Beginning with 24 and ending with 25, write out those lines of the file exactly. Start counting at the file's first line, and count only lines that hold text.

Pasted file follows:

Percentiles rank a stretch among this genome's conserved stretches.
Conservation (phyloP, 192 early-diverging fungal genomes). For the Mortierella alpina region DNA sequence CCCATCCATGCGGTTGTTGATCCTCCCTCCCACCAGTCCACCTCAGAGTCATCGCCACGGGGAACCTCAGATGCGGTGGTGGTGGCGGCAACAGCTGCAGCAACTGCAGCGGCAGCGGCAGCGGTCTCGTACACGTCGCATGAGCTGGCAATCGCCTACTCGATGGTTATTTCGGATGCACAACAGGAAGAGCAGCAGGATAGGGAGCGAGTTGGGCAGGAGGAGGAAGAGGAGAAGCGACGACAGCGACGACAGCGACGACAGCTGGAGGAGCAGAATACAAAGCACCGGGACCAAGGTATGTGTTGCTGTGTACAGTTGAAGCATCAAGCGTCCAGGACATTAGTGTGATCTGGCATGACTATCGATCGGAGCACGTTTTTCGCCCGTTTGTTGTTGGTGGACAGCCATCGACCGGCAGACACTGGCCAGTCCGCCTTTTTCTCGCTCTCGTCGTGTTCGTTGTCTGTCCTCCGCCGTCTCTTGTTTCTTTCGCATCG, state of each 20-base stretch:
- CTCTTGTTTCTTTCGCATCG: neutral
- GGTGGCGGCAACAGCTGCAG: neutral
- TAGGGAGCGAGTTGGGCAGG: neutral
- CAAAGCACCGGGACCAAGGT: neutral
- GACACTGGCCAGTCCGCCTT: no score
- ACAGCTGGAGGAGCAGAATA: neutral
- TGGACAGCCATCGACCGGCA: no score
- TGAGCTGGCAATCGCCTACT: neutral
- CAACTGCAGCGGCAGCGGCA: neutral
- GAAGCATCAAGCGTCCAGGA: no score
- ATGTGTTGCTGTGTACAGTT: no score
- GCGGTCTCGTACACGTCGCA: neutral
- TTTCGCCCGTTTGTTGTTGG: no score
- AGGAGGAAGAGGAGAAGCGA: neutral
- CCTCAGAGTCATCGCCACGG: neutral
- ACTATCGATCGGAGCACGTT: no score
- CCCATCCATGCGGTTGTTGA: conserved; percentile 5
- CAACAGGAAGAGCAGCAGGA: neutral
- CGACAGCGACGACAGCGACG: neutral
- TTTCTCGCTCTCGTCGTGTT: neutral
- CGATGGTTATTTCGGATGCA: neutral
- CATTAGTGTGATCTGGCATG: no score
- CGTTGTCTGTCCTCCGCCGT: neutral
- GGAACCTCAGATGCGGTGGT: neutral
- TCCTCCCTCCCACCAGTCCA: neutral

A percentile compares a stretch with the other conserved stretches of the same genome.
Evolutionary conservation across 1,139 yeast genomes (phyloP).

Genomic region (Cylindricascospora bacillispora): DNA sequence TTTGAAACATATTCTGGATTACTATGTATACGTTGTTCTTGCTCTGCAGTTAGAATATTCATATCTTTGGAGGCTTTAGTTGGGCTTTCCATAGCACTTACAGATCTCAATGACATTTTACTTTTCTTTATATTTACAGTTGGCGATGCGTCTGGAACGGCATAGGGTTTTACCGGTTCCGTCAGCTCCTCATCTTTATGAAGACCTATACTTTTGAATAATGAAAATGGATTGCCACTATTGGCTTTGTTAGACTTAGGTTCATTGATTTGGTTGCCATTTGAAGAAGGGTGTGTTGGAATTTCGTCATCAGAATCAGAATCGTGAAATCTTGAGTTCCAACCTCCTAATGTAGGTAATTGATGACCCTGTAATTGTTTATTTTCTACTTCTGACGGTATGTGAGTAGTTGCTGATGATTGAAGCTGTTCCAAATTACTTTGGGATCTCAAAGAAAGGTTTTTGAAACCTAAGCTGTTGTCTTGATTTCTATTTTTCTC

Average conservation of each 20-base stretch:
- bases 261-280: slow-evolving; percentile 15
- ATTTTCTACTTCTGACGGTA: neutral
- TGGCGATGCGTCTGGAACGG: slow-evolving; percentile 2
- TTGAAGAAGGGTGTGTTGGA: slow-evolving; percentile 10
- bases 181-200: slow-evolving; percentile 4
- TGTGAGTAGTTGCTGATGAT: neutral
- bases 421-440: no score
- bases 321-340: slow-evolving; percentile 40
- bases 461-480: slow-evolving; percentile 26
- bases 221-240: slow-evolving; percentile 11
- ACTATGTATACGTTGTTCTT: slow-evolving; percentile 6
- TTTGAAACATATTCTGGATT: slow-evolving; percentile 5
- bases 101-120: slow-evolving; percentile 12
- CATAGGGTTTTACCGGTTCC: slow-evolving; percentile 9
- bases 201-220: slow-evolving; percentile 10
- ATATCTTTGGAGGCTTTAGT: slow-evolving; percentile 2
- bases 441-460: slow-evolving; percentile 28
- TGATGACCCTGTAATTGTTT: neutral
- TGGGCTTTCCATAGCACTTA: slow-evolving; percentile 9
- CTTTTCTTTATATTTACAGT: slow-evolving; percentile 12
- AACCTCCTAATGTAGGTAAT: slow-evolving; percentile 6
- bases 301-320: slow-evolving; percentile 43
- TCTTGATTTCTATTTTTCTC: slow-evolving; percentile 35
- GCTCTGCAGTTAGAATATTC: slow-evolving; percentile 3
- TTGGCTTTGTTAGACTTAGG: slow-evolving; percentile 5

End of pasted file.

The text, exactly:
- CATTAGTGTGATCTGGCATG: no score
- CGTTGTCTGTCCTCCGCCGT: neutral